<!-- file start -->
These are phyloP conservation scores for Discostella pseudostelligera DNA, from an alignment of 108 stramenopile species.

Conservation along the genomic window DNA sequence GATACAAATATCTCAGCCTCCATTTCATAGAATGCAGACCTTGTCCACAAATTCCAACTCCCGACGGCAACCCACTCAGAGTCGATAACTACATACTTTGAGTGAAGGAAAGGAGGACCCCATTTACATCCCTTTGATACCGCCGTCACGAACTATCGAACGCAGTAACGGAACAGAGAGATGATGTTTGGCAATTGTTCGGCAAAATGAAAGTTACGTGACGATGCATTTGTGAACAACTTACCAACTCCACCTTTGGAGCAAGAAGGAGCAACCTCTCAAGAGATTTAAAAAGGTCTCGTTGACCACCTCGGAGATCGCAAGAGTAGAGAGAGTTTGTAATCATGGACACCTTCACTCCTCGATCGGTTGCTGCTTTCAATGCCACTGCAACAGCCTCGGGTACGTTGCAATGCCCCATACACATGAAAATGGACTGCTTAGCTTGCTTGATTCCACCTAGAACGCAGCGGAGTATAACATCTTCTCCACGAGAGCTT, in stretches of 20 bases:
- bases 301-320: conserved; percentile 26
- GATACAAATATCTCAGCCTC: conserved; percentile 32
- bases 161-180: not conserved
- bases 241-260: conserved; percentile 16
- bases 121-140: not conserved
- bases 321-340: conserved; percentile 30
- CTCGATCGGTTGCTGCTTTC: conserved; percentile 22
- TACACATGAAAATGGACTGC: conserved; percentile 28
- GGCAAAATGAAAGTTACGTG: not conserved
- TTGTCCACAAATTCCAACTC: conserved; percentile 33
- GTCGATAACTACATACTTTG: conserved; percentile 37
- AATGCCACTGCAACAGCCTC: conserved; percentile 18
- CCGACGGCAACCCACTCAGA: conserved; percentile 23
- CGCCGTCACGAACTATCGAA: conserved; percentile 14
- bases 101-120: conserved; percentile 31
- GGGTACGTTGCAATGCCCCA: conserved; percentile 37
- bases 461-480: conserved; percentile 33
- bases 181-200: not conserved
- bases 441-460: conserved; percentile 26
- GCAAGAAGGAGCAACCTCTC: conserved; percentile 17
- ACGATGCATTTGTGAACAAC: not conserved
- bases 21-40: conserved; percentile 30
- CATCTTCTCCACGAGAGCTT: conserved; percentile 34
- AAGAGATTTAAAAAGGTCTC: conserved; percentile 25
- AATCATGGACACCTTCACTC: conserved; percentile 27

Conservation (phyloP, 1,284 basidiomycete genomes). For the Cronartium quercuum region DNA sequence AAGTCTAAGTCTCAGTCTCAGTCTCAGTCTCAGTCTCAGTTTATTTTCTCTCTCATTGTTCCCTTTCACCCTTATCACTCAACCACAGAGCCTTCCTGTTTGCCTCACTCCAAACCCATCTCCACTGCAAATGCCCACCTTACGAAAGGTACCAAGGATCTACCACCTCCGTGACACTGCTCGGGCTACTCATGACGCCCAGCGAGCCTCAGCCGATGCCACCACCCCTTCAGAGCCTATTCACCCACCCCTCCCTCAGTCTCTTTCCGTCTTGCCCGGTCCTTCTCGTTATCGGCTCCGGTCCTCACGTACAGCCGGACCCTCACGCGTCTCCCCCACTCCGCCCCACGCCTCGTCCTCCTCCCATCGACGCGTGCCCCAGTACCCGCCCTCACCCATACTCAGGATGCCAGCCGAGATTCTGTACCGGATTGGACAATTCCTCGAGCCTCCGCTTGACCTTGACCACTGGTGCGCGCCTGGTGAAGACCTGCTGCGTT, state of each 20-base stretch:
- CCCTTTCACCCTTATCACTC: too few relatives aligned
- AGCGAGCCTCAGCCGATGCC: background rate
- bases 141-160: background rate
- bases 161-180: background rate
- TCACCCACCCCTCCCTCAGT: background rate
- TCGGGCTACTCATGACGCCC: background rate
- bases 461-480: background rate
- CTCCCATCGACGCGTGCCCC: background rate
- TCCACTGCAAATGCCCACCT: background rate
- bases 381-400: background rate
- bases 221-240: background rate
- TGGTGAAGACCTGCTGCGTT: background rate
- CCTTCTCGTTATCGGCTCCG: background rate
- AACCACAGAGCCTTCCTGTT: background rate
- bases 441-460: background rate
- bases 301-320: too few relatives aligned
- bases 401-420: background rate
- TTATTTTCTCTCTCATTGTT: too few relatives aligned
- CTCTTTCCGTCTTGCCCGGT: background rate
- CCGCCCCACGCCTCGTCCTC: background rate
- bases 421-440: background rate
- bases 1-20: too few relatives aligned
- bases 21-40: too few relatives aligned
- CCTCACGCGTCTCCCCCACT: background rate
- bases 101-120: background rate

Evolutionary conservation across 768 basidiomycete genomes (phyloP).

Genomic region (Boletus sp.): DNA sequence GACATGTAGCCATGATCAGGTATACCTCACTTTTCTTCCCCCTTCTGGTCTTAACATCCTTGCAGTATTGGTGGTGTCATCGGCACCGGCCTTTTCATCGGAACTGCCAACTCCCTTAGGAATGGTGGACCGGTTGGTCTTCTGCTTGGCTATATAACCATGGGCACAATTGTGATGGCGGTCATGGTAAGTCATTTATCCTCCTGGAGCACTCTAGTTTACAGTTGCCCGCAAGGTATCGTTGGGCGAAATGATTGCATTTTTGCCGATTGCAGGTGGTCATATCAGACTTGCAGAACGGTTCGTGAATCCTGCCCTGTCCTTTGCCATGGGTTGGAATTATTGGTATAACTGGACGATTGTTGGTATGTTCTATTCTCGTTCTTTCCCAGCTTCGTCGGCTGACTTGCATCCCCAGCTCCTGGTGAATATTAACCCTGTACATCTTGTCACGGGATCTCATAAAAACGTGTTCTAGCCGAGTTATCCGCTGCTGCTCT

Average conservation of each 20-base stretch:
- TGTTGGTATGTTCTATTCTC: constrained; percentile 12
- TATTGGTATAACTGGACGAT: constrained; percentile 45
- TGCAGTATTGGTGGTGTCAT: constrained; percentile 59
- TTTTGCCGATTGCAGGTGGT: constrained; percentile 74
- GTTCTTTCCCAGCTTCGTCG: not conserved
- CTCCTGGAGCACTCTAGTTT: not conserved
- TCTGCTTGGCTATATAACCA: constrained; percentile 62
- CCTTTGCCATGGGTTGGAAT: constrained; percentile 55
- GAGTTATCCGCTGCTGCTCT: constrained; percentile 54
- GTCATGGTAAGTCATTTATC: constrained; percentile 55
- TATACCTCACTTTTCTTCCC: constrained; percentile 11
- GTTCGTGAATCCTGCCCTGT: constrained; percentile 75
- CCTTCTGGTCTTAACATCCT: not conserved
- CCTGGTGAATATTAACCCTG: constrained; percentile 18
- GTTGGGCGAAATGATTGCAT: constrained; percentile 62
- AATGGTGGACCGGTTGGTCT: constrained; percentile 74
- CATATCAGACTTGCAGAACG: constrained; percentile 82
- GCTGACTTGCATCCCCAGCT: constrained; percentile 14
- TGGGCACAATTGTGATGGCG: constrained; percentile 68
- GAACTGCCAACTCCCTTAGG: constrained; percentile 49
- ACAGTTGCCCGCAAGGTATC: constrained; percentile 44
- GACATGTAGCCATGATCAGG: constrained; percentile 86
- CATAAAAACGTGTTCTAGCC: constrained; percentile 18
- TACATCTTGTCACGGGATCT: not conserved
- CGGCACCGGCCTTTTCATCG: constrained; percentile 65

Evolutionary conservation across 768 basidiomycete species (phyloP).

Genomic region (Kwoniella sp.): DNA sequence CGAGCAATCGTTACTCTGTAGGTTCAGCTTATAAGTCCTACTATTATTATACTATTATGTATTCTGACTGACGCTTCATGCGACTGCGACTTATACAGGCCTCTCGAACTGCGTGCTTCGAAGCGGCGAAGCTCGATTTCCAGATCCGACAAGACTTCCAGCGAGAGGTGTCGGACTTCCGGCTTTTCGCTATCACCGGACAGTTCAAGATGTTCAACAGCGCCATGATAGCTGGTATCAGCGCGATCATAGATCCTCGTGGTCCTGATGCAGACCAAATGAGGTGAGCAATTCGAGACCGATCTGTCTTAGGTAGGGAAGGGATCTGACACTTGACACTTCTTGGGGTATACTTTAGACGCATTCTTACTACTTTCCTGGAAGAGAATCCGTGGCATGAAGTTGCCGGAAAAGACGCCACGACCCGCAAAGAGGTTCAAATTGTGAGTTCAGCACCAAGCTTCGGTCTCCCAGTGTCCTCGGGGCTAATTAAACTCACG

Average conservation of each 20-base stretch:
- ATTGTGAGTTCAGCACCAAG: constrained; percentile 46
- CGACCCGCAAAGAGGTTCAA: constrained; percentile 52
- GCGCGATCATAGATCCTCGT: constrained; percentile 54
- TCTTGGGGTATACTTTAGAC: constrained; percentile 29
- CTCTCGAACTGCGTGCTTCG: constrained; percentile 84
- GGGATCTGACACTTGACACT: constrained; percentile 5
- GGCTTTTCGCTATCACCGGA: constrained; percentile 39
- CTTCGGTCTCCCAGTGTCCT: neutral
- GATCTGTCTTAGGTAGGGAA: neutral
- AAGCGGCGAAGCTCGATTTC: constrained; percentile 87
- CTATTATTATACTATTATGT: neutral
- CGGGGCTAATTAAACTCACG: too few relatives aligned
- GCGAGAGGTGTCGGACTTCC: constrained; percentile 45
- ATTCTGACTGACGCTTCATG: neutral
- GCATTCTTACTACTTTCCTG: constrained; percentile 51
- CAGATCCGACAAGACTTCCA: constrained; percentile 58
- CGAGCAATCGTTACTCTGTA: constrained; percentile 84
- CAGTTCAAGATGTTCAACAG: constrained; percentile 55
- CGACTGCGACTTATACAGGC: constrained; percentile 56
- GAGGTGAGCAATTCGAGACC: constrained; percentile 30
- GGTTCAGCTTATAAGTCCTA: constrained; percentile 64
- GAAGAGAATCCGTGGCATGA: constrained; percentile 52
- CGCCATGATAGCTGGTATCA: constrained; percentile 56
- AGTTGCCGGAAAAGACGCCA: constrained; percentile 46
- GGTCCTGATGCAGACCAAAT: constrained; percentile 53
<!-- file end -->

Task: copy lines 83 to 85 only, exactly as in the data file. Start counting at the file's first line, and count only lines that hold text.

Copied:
Genomic region (Kwoniella sp.): DNA sequence CGAGCAATCGTTACTCTGTAGGTTCAGCTTATAAGTCCTACTATTATTATACTATTATGTATTCTGACTGACGCTTCATGCGACTGCGACTTATACAGGCCTCTCGAACTGCGTGCTTCGAAGCGGCGAAGCTCGATTTCCAGATCCGACAAGACTTCCAGCGAGAGGTGTCGGACTTCCGGCTTTTCGCTATCACCGGACAGTTCAAGATGTTCAACAGCGCCATGATAGCTGGTATCAGCGCGATCATAGATCCTCGTGGTCCTGATGCAGACCAAATGAGGTGAGCAATTCGAGACCGATCTGTCTTAGGTAGGGAAGGGATCTGACACTTGACACTTCTTGGGGTATACTTTAGACGCATTCTTACTACTTTCCTGGAAGAGAATCCGTGGCATGAAGTTGCCGGAAAAGACGCCACGACCCGCAAAGAGGTTCAAATTGTGAGTTCAGCACCAAGCTTCGGTCTCCCAGTGTCCTCGGGGCTAATTAAACTCACG

Average conservation of each 20-base stretch:
- ATTGTGAGTTCAGCACCAAG: constrained; percentile 46